Ethiopians’ have unique and original verities of culinary delights;”injera” and “Wot” are the most prominent. Injera is the heart of every meal in Ethiopia. The national dish of Ethiopia is locally known as “Wot”usually a hot spicy stew which comes in many varieties. Together with the meal,Ethiopians enjoy a variety of drinks like Coffee, Tej, Tella, Arake e.t.c.
Injera is a sour and spongy round bread, made of teff flour, that’s naturally vegan and gluten-free. Sauces and dishes are commonly poured on top of the injera, which is then used as a vehicle to get the deliciousness from table to mouth. Injera has a very strong taste and texture — so when you like it, you love it, and it’s hard to put down.
2. Doro Wat (Chicken Stew)
This rich chicken stew is one of Ethiopia’s most famous dishes. We were told that when an Ethiopian girl wants to marry, she has to make doro wat for her fiancé’s family as a demonstration of her culinary proficiency and thus worthiness to be chosen as a wife. While this traditional cooking exam may still hold in rural areas, it is quickly dying out in Ethiopian cities.
Doro wat takes forever to make, which is why it is often only served during holidays and on special occasions. It involves slow cooking red onions, berbere and chicken parts for hours, until just the right consistency and blend of flavors has been achieved.
3. Yetsom Beyaynetu (Vegetarian Mixed Plate)
Also known as a fasting platter, yetsom beyaynetu is a mixed vegetarian plate that usually includes several types of lentil and split pea stews (e.g., misir wat, alecha kik or mesir kik) with kale (gomen) and a spicy tomato stew (sils). Talk about a vegetarian – if not a vegan — dream.
4. Shiro wot
Shiro is a delicious chickpea powder-based dish (sometimes also including lentils and broad beans), slow-cooked with Ethiopia’s popular — and spicy — red berbere sauce. There are several kinds of shiro to enjoy, from the soupy thin shiro wot to the thick and glob-like (but still delectable) shiro tegamino.
5. Maheberawi (Meat Mixed Plate)
Ethiopian meat-based mixed plates usually combine several stews like key wat (beef stew), tibs(lamb, beef or goat cubes cooked with nitter kibeh and herbs like rosemary), and kitfo (raw ground beef). We highly recommend ordering one of these and sharing it with at least two to three people.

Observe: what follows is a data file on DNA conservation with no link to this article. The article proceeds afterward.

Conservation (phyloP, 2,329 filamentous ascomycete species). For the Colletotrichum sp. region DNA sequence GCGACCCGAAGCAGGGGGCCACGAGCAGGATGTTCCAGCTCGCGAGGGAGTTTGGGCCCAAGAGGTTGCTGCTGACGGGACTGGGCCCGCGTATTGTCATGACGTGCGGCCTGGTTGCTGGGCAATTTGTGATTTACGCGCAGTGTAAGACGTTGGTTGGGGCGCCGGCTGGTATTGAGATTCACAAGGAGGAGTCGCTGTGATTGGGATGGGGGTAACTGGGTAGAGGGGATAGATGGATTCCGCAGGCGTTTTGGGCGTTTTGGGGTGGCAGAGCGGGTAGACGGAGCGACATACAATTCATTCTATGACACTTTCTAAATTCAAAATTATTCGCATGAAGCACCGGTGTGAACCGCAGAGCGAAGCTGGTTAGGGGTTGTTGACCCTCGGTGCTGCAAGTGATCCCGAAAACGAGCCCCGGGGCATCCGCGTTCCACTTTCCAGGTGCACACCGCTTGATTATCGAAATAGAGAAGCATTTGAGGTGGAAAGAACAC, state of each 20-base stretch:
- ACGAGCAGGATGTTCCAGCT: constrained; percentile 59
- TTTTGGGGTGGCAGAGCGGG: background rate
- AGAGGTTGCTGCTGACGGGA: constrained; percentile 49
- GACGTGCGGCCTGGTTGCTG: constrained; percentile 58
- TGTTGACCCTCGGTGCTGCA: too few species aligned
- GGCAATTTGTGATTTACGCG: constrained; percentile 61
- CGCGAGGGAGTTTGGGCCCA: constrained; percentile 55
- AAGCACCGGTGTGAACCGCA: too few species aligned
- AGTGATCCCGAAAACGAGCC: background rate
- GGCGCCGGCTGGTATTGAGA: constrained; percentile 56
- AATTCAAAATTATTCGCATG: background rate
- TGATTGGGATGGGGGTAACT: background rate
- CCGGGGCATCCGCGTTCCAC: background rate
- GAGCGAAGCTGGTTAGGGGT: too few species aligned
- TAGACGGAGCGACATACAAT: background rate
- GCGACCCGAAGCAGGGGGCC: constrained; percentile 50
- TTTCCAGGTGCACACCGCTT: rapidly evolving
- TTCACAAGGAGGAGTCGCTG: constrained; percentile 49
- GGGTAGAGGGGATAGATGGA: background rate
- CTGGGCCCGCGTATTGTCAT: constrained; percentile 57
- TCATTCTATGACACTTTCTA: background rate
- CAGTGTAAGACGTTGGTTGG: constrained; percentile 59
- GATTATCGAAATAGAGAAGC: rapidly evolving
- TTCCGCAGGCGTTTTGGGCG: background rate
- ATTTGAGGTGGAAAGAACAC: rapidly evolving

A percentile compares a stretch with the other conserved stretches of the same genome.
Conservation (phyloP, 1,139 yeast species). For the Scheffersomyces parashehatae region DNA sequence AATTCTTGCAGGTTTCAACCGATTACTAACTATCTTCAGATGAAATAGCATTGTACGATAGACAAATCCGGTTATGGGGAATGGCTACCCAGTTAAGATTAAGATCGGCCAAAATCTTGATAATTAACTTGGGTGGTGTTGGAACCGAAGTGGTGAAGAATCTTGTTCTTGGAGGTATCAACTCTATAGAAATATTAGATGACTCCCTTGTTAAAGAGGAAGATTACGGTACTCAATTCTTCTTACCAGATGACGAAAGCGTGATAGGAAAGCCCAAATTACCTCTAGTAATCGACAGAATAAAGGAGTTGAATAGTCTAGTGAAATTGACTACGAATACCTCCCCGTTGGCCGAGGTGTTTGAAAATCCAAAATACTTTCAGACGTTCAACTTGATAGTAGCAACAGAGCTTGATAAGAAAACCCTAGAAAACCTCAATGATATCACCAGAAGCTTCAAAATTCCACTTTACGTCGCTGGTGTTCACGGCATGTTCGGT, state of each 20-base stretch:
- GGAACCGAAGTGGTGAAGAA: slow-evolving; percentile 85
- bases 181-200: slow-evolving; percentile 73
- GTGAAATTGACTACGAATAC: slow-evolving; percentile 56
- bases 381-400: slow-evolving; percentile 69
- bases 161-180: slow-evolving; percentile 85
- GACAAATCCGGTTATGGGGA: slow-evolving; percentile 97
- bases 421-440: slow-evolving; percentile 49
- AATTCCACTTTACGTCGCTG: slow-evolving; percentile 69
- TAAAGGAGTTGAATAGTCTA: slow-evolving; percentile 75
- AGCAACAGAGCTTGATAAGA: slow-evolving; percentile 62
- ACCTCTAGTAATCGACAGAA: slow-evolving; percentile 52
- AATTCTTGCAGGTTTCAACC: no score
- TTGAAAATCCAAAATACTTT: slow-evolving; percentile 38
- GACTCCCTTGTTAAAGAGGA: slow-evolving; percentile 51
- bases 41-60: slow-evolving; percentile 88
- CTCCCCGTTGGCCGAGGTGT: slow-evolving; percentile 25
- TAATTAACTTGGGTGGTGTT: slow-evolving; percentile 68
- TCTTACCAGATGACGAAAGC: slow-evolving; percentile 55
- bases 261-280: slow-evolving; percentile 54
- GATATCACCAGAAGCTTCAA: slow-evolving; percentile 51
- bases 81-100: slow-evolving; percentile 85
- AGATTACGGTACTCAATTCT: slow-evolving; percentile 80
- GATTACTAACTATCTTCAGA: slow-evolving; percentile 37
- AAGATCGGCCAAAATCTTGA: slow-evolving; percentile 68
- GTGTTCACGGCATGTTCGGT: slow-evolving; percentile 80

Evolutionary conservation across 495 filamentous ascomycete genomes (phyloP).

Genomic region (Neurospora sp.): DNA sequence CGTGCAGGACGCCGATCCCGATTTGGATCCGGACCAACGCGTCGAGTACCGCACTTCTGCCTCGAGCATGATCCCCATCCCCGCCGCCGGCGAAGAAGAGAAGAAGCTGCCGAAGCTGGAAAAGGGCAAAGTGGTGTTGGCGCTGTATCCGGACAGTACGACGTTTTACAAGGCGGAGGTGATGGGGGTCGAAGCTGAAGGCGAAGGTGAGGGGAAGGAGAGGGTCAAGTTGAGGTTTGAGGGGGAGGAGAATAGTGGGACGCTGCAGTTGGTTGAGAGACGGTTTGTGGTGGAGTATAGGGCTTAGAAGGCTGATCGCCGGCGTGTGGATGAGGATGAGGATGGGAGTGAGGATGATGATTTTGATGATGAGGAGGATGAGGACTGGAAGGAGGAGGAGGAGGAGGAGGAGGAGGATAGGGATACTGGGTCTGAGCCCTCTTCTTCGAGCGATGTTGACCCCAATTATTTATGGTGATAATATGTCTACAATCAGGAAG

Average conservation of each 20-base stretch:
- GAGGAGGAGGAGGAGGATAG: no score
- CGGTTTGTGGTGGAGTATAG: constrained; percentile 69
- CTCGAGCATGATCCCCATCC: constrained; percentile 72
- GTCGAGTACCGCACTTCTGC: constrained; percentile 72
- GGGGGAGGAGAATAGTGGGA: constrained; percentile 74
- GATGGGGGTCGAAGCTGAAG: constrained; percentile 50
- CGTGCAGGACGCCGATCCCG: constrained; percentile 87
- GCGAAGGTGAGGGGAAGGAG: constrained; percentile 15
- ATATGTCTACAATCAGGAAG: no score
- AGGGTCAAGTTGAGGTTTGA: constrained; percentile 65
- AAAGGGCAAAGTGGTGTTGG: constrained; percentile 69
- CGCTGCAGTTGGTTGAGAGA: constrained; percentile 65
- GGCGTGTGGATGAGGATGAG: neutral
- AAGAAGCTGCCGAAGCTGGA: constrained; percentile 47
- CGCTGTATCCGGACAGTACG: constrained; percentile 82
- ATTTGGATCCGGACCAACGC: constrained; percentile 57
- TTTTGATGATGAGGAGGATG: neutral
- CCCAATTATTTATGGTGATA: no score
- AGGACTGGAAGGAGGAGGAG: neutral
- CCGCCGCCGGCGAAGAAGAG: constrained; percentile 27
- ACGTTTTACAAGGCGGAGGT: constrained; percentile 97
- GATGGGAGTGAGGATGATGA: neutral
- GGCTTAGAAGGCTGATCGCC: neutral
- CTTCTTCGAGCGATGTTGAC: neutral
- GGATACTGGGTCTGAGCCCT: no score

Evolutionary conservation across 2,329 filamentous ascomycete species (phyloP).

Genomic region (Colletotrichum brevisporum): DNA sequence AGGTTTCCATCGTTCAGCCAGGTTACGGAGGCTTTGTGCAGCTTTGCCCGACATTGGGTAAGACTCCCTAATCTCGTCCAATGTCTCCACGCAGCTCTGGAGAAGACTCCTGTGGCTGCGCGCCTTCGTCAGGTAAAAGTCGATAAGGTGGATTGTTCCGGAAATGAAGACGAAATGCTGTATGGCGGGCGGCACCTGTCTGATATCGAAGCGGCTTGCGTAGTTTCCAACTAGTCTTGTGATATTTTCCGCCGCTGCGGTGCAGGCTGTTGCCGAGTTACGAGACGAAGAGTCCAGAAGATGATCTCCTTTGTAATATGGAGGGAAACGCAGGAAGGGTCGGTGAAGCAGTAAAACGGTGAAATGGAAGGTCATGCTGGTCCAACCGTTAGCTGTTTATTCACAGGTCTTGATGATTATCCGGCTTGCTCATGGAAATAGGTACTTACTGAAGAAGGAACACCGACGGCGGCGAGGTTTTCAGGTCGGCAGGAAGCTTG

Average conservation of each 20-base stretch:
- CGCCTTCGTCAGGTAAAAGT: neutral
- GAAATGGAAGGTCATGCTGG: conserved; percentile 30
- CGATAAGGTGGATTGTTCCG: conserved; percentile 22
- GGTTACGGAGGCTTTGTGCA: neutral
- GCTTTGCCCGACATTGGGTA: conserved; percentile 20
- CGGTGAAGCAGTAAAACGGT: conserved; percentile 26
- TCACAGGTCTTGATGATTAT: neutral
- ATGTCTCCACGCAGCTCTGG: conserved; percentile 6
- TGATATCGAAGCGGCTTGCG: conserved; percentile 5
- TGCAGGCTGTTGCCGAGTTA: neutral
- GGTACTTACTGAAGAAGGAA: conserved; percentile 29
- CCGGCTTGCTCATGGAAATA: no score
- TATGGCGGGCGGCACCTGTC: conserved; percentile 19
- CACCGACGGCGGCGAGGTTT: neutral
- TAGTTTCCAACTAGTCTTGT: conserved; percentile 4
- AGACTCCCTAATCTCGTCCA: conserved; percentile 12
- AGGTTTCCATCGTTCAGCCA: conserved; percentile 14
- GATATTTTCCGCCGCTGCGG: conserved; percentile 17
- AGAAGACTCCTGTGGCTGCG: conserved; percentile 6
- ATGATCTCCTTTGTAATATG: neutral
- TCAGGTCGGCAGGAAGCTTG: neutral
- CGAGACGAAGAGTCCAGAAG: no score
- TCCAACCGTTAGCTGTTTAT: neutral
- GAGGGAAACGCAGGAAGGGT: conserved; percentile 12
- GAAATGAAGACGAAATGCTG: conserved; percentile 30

Kitfo is a big treat for the ordinary Ethiopian. The leanest meat is reserved for this dish, which is then minced and warmed in a pan with a little butter, berbere and sometimes tosin (thyme). It can be bland and disgusting, or tasty and divine. If you’re ravenous after a hard day’s travelling, it’s just the ticket, as it’s very filling. A tip? Ask for a heap of berbere on the side. Traditionally, it’s served just leb leb (warmed not cooked), though you can ask for it to be betam leb leb (literally ‘very warmed’, ie cooked!). A kitfo special is served with aib and gomen (minced spinach). In the Gurage region (where it’s something of a speciality) it’s often served with enset (kotcho; false-banana ‘bread’). Kitfo beats (restaurants specialising in kitfo) are found in the larger towns. Another favourite meat dish of ours is siga tibs, which consists of small strips of fried meat served with onions, garlic and spices.
T’ej is a honey wine (mead) that has been brewed in Ethiopia for centuries. It is bittered with gesho leaves and twigs. Gesho is kind of like a hop and falls into the buckthorn family. The gesho also gives it a unique direction of flavor. T’ej is usually homebrewed in Ethiopia. However, there are tej betoch (Tej houses) throughout the country. Traditionally, it is served in a berele container but a pint would be just fine. It is best served chilled and goes well with spicy food. This is one of the more delicious weird alcoholic drinks that can be brewed at home.
Talla is an Ethiopian home-brewed beer which differs from the others in some respects. First it is brewed with barley or wheat, hops, or spices. Secondly, it has a smoky flavour due to the addition of bread darkened by baking and use of a fermentation vessel which has been smoked by inversion over smoldering wood. Talla is not processed under government regulations hence the alcohol content varies but is usually around 2% to 4%. Filtered tella has a higher alcohol content ranging from 5% to 6%.